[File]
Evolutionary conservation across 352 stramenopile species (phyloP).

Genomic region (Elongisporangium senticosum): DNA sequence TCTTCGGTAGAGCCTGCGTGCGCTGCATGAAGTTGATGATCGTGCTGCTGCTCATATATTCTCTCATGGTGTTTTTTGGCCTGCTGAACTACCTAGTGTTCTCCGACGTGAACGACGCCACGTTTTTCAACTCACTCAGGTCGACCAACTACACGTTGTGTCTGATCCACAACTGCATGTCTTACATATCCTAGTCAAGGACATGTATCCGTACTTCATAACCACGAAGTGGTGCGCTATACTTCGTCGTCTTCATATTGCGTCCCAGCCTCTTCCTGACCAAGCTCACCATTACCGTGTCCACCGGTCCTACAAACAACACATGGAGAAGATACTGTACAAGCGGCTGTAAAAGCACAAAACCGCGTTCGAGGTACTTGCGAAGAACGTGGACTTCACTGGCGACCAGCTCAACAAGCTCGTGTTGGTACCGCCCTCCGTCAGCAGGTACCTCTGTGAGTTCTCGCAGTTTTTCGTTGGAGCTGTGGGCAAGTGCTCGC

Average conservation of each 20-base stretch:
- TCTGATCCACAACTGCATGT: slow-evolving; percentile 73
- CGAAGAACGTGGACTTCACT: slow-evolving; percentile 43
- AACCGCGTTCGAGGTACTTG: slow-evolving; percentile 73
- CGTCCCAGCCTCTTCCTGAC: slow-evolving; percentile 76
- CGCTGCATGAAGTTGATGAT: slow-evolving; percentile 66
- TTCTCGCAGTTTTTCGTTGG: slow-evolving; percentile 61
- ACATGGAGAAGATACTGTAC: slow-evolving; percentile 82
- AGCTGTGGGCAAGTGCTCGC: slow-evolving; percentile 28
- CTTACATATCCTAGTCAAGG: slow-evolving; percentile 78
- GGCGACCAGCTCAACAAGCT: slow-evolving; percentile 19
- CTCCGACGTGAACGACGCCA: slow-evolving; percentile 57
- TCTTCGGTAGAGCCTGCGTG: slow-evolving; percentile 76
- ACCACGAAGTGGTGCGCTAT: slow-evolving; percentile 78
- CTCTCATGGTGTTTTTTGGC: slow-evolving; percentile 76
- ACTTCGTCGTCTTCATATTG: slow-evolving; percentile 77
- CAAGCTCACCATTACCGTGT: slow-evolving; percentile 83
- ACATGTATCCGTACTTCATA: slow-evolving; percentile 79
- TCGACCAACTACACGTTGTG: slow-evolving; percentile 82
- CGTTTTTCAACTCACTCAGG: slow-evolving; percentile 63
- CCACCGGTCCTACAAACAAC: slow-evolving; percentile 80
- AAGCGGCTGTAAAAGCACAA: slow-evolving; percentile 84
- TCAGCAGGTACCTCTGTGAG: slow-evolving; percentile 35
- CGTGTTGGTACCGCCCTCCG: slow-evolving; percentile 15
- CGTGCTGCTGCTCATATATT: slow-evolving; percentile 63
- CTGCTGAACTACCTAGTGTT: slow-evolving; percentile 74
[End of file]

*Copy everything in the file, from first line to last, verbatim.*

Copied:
Evolutionary conservation across 352 stramenopile species (phyloP).

Genomic region (Elongisporangium senticosum): DNA sequence TCTTCGGTAGAGCCTGCGTGCGCTGCATGAAGTTGATGATCGTGCTGCTGCTCATATATTCTCTCATGGTGTTTTTTGGCCTGCTGAACTACCTAGTGTTCTCCGACGTGAACGACGCCACGTTTTTCAACTCACTCAGGTCGACCAACTACACGTTGTGTCTGATCCACAACTGCATGTCTTACATATCCTAGTCAAGGACATGTATCCGTACTTCATAACCACGAAGTGGTGCGCTATACTTCGTCGTCTTCATATTGCGTCCCAGCCTCTTCCTGACCAAGCTCACCATTACCGTGTCCACCGGTCCTACAAACAACACATGGAGAAGATACTGTACAAGCGGCTGTAAAAGCACAAAACCGCGTTCGAGGTACTTGCGAAGAACGTGGACTTCACTGGCGACCAGCTCAACAAGCTCGTGTTGGTACCGCCCTCCGTCAGCAGGTACCTCTGTGAGTTCTCGCAGTTTTTCGTTGGAGCTGTGGGCAAGTGCTCGC

Average conservation of each 20-base stretch:
- TCTGATCCACAACTGCATGT: slow-evolving; percentile 73
- CGAAGAACGTGGACTTCACT: slow-evolving; percentile 43
- AACCGCGTTCGAGGTACTTG: slow-evolving; percentile 73
- CGTCCCAGCCTCTTCCTGAC: slow-evolving; percentile 76
- CGCTGCATGAAGTTGATGAT: slow-evolving; percentile 66
- TTCTCGCAGTTTTTCGTTGG: slow-evolving; percentile 61
- ACATGGAGAAGATACTGTAC: slow-evolving; percentile 82
- AGCTGTGGGCAAGTGCTCGC: slow-evolving; percentile 28
- CTTACATATCCTAGTCAAGG: slow-evolving; percentile 78
- GGCGACCAGCTCAACAAGCT: slow-evolving; percentile 19
- CTCCGACGTGAACGACGCCA: slow-evolving; percentile 57
- TCTTCGGTAGAGCCTGCGTG: slow-evolving; percentile 76
- ACCACGAAGTGGTGCGCTAT: slow-evolving; percentile 78
- CTCTCATGGTGTTTTTTGGC: slow-evolving; percentile 76
- ACTTCGTCGTCTTCATATTG: slow-evolving; percentile 77
- CAAGCTCACCATTACCGTGT: slow-evolving; percentile 83
- ACATGTATCCGTACTTCATA: slow-evolving; percentile 79
- TCGACCAACTACACGTTGTG: slow-evolving; percentile 82
- CGTTTTTCAACTCACTCAGG: slow-evolving; percentile 63
- CCACCGGTCCTACAAACAAC: slow-evolving; percentile 80
- AAGCGGCTGTAAAAGCACAA: slow-evolving; percentile 84
- TCAGCAGGTACCTCTGTGAG: slow-evolving; percentile 35
- CGTGTTGGTACCGCCCTCCG: slow-evolving; percentile 15
- CGTGCTGCTGCTCATATATT: slow-evolving; percentile 63
- CTGCTGAACTACCTAGTGTT: slow-evolving; percentile 74